Old But Gold # 179 Pac-Man World

Pac-Man is undoubtedly one of the most important mascots of the entire videogame history: ruler of arcade cabinets, the franchise created by Toru Iwatani and developed by Namco (before this merged with Bandai) has managed to scrape together pennies in arcades around the world.

In 1999, with the advent of the first consoles capable of running software in three-dimensional graphics, the developers release a totally unexpected video game to celebrate the twentieth anniversary of the IP: Pac-Man World is the new adventure of the nice yellow sphere, the first coming out on console PlayStation One. Unlike the products released up to that moment, the title looks like a 3D platform, abandoning the proven formula of the two-dimensional puzzle game.

On the occasion of this one hundred and seventy-ninth appointment with our Old But Gold column and in conjunction with the release of the remake, we could not fail to talk about Pac-Man World to our readers. Let’s not get lost in further chatter and immerse ourselves in this fantastic title.

Pac-Man into the Pac-Verse

The game begins with an introductory cutscenes in which Pac-Man is seen returning home on his own occasion twentieth birthday (ironic choice, since as mentioned in the preface the title was published on the occasion of the anniversary of the first Pac-Man).

What was supposed to be a day of family merriment turns into reality a rescue mission. Arriving home, Pac-Man discovers that all of his family members have been kidnapped by a robot named Toc-Manan invention conceived to steal the identity of our favorite yellow sphere.

The aim of the game is to save all Pac-Man’s pets and be able to defeat Toc-Man: as per the practice of that immature period of complex and intricate plots, even that of World certainly does not shine for its narrative depth.

It’s simply not the main focus of Pac-Man World: nonetheless, it’s interesting how Namco contextualized existing characters like the ghosts from the original cabinet game or Ms. Pac-Man, and how she managed to bring in new ones. The end result is a light narrative sector, fun and unpretentious.

Insert the token

The gameplay is the real revolution of the franchise: for the first time, Pac-Man moves in a three-dimensional environment in a very classic formula of the Japanese platform genre.

The structure is that of levels, each connected directly to the main hub of the game: the player will have to complete each of these while also saving all six relatives of the nice yellow sphere, one for each world. Within the levels you can find fruits that will act as collectiblesvery useful to increase your final score.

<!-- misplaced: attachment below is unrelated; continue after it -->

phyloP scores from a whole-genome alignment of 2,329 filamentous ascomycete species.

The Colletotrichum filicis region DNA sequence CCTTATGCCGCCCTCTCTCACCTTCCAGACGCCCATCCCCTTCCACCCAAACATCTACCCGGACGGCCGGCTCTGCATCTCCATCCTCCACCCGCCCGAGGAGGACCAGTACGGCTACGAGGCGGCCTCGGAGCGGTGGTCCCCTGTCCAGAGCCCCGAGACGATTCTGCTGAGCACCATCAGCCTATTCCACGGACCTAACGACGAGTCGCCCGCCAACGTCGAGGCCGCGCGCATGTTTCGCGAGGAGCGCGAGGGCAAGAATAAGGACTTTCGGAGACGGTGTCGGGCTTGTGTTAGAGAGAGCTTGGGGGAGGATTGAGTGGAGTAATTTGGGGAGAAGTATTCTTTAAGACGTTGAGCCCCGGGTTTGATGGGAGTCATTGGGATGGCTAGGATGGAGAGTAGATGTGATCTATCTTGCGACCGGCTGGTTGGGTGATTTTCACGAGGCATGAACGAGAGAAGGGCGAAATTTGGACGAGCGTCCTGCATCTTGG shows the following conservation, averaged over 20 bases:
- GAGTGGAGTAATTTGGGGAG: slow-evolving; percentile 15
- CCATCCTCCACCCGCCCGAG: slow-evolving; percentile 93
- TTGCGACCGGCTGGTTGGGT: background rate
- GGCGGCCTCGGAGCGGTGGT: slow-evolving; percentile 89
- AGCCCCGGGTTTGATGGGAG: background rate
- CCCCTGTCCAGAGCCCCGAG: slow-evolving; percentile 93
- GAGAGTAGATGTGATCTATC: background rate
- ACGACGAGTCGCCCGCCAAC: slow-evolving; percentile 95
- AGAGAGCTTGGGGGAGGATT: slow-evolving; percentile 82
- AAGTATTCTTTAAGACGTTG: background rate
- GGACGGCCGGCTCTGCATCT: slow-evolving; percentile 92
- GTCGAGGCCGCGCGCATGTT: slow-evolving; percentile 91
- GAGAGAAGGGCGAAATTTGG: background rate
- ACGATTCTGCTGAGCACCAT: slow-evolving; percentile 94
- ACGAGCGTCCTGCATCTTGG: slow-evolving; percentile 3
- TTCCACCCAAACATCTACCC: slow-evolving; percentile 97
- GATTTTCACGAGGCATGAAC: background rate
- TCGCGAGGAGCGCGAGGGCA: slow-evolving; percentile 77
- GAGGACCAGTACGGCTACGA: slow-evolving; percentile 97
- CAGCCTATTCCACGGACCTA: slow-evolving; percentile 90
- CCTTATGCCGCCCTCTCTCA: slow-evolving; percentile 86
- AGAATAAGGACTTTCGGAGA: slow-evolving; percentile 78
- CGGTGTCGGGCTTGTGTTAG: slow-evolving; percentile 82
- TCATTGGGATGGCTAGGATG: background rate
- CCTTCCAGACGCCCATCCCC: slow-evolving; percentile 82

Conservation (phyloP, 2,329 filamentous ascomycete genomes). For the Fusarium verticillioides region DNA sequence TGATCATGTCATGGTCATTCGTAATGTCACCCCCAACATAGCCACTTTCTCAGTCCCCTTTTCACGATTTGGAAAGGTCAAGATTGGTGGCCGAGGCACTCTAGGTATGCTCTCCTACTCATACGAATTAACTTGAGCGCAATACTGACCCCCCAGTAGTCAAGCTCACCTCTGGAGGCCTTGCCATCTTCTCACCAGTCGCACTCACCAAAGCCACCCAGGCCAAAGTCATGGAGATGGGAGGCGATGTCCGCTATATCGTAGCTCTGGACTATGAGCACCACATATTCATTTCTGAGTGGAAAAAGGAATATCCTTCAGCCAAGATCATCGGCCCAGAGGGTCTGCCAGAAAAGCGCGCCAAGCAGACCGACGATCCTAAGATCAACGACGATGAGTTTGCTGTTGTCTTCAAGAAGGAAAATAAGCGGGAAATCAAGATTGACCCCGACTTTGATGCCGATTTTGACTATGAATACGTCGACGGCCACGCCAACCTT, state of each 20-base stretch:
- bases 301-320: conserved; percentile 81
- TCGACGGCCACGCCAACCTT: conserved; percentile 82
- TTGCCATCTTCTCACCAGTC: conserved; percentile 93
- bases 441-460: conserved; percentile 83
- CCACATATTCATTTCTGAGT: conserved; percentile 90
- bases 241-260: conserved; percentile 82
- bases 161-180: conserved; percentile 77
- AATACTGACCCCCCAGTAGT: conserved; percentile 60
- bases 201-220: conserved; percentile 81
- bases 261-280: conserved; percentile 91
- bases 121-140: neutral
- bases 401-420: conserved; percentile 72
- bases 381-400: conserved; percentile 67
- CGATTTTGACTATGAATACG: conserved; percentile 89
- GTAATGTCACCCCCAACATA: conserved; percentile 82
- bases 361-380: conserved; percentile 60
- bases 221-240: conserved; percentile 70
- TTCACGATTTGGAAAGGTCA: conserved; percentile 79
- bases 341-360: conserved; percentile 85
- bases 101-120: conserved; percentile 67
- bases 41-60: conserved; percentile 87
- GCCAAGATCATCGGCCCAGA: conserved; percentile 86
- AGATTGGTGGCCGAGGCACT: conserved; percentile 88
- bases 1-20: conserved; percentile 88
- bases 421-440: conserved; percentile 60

In addition, in each level, there will be a 2D maze that will take up the mechanics that made Pac-Man the star of the cabinets in the 80s. By obtaining one of the fruits useful to open the door of this extra mission, the player will be able to try their hand at a thematic level of Pac-Man 2D, even here the good sortie will be useful to increase the score at the end of the level.

In terms of gameplay, Pac-Man can bounce to defeat enemies or use sprinting to climb the steepest climbs: in addition, different maps can be found. very useful upgrades to find some hidden fruits otherwise unobtainable. I’m talking about the power up that allows Pac-Man to become a metal sphere, a skill useful both to defeat the toughest enemies and to collect crates at the bottom of the water.

In short, Pac-Man World has a gameplay not very varied in terms of mechanicsnevertheless the final product manages to be really fun thanks to a good direction of level design.

In conclusion

As we wrote in the review for the remake of this title, Pac-Man World is one hidden gem of the retro gaming landscape. This is due to the loudest success of the unforgettable ones Crash And Spyrowhich probably affected both the number of sales of this game and the dormant memories of the most nostalgic players.

The light narrative and witty gameplay stages without resulting in the trial and errormake Pac-Man World a product that is still very enjoyable today (and I’m writing it with knowledge of the facts, since to write this Old But Gold I have replayed it all) which still makes it a dormant jewel of platforming today.

Furthermore, the release of the remake bodes well for fans of the yellow sphere: after years of hiatus, Pac-Man may be ready to make his return, perhaps with a new chapter. Fans of the epic set in the Ghost Island their mouths are already watering.